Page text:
The International Finance Corporation (IFC), which is also a member of the World Bank, announced a massive investment of $10.4 billion in the Middle East and Africa (MENA) in the fiscal year 2021,according to media reports.
The financial help will help thousands of small businesses get access to finance, connect with people and businesses, access to digital infrastructure, trade and services, and help to meet critical healthcare needs while battling the Covid-19 pandemic as well.
IFC’s financing included $2.9 billion in short-term finance and $4.2 billion in mobilization. For low income, fragile, and vulnerable states, IFC has allocated 70 percent of IFC’s own account financing. IFC committed $2.7 billion under the Global Trade Finance Programme (GTFP) to support trade flows between countries and help connect small and medium-sized enterprises (SME) with the Middle East and Africa.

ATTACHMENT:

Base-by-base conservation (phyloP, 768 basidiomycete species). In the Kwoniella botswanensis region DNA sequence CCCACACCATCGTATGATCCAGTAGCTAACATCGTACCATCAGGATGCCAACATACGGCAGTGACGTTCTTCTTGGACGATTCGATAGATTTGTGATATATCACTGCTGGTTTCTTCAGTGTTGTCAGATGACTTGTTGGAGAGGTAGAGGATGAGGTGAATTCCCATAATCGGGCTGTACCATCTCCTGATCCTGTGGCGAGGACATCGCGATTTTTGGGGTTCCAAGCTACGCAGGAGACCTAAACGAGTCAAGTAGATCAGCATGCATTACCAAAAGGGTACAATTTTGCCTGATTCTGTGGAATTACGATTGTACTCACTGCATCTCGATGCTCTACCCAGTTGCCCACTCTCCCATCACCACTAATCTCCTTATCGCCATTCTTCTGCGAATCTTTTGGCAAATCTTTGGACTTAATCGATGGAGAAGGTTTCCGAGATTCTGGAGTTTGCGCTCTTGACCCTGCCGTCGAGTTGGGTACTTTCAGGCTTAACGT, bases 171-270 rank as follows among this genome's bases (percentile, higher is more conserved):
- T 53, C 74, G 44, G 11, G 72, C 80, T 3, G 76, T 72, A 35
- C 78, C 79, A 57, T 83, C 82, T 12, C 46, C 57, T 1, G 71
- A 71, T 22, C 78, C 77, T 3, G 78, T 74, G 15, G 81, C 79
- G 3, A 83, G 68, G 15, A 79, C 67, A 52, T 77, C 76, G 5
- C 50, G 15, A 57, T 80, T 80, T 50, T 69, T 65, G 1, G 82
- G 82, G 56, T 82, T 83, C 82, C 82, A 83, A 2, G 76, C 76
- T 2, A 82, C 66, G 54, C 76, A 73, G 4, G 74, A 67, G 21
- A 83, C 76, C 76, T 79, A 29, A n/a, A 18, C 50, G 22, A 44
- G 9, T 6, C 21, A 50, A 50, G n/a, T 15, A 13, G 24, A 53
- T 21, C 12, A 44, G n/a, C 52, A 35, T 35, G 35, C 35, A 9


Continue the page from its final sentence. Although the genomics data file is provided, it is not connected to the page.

IFC also invested $1.6 billion to the Middle East and Africa, allocating $732 million to the healthcare sector of sub-Saharan Africa from its own Global Health Facility. These funds will help support the expansion of diagnostic and laboratory testing, increased access to critical medical care, along with numerous important partnerships that will lend support to the vaccine manufacture in the region.
In April, the IFC announced the Africa Key Medical Facility that had partners like Philips, Co-operative Bank of Kenya, GE Healthcare and NSIA with the aim to improve the medical equipment financing across Africa. IFC also worked across multiple other countries, to improve the infrastructure of the MEA region. IFC also invested $26 million in Africa to support financial technology development, along with projects aimed at providing